More than 40% of North Americans have myopia (nearsightedness), most of them since childhood.
Myopia (nearsightedness) occurs when the eyeball grows too long, and the shape of the eye causes light rays to focus in front of the retina instead of directly on the retina. This causes distant objects to appear blurry.
Children with moderate to severe myopia are at significant risk of developing sight-threatening eye diseases such as macular degeneration, cataracts, retinal detachment, and glaucoma later in life.
Is the myopia epidemic even partly due to children spending too much time looking at digital screens? While digital devices keep our children entertained and help them learn via online classrooms, it's important to understand the ramifications associated with using them.
That’s an excellent question, with no easy answers.
Several studies have found that children who spend many hours indoors doing “close work” — reading, writing, and looking at computers and other digital devices — have a higher rate of myopia progression.
In Denmark, teenagers who spent more than six hours a day on screens doubled their risk of myopia, while in Ireland, researchers determined that spending more than three hours a day on a screen increased the chances a child would be myopic.
However, some other studies haven’t found a definitive correlation between screen time and myopia.
What is clear is that children who spend a considerable amount of time playing outdoors in the sunshine appear to develop myopia at a slower rate than children who spend almost all their time indoors.
A study published in the American Academy of Ophthalmology’s professional journal, Ophthalmology, found that the progression of myopia in first-graders who spent at least 11 hours per week playing outside in the sunshine was slower in the “sunshine” children.
And a study by the Singapore Eye Research Institute found that each hour teenagers spent outdoors doing activities lowered their risk of myopia by 10 percent.
Whether this was due to them looking at far-away objects or to sunlight’s effect on the children’s eyes requires further study.
What is certain: Children, teens, and adults who look at screens for an extended period of time often experience blurred vision, headaches, dry eyes, and digital eye strain.
Looking at objects too closely
If you notice your child moving closer to the TV, or having trouble seeing the board in their classroom, it can be a sign that they have myopia.
Head tilting or squinting
If your child tilts or squints their head while watching TV, it may be a sign that they are having trouble focusing.
If your child can’t see clearly in the distance or complains of blurry vision, it may be due to using a digital screen for long periods of time.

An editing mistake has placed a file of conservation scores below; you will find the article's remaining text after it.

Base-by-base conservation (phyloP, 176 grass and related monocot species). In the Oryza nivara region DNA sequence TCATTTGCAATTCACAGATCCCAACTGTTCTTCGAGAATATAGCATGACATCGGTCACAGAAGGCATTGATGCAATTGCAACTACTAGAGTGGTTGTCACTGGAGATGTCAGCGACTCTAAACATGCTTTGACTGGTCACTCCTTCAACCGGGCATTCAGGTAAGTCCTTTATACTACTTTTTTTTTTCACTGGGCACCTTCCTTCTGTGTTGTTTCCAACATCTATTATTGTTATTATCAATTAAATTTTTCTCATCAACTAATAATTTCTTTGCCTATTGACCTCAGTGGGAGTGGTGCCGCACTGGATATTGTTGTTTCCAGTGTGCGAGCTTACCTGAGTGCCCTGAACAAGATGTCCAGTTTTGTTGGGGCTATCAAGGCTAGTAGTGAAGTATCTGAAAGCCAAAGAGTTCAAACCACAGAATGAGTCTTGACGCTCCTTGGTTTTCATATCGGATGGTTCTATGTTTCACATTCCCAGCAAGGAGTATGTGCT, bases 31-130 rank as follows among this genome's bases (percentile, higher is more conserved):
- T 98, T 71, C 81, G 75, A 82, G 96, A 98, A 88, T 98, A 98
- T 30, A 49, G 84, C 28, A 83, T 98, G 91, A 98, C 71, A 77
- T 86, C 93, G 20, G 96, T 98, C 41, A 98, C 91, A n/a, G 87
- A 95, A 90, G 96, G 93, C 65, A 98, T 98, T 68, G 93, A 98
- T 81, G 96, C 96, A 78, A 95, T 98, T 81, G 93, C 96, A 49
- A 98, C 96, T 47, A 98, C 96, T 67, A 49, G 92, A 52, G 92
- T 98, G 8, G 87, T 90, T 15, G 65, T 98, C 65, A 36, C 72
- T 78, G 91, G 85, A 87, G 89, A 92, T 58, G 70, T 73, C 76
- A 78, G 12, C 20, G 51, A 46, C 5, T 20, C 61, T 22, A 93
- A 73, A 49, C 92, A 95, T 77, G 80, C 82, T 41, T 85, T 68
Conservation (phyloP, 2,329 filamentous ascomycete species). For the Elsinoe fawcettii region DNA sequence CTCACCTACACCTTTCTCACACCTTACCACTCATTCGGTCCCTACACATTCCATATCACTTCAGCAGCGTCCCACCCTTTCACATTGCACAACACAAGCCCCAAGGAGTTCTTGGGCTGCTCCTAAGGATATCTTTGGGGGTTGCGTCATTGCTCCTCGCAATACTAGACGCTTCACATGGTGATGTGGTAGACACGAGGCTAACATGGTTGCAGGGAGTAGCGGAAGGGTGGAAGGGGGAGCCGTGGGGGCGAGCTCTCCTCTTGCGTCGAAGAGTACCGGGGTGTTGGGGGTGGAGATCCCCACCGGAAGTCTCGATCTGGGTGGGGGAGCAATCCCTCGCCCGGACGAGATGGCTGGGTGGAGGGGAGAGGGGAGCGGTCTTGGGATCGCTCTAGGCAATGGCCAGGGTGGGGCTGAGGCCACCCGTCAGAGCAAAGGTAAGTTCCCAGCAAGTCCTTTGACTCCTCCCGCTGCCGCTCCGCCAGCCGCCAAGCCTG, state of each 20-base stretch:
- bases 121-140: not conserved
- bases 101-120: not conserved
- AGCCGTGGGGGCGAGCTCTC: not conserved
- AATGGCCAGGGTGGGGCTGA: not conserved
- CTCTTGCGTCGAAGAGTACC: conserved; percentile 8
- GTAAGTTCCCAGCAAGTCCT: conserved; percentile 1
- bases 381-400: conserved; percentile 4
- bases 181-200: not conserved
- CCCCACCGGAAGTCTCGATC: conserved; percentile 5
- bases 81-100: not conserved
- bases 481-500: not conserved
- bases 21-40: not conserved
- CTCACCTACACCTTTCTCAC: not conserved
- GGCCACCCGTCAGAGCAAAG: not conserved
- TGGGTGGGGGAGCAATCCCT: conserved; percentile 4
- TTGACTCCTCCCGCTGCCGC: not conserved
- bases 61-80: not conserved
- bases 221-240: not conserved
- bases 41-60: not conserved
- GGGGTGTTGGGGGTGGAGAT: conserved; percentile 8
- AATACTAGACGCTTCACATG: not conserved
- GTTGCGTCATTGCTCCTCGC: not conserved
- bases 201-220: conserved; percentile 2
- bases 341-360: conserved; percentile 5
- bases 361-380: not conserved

Untreated myopia can cause serious eye strain, which can cause headaches.
Many cases of myopia are inherited, but it’s still possible to slow and sometimes halt its progression. Here is what you can do to help prevent your child from developing this eye condition:
Encourage your child to go outdoors for at least 90 minutes a day, preferably in the sunshine. Be sure to follow local health recommendations regarding children and exposure to sunlight, including wearing UV-protected sunglasses and sunscreen.
Limit the amount of time your child spends doing close work such as homework, reading, and staring at a screen.
When your child uses a digital screen, make sure the screen isn’t close to their face. Encourage your child to take a break at least once every 20 minutes, and to look across the room for at least 20 seconds during each break.
Discuss myopia management with your eye doctor to help slow and potentially stop the progression of your child’s myopia.
If your child shows signs or symptoms of myopia, schedule an eye exam with your eye doctor as soon as possible to discuss a myopia management plan. Early diagnosis of myopia or other eye conditions can improve your child’s performance in school, and on the sports field, and can help prevent serious sight-robbing eye diseases later in life.
Contact Revision Optix to schedule an appointment to discuss your child’s myopia management plan.
A: Myopia management is a treatment program prescribed by your eye doctor to slow, and sometimes halt, myopia progression.
A: Depending on the severity of myopia and the age of your child, your eye doctor may prescribe any of the following myopia management techniques:
Eyeglasses, such as bifocal or multifocal
Multifocal contact lenses
Atropine eye drops
Orthokeratology (Ortho-k) contact lenses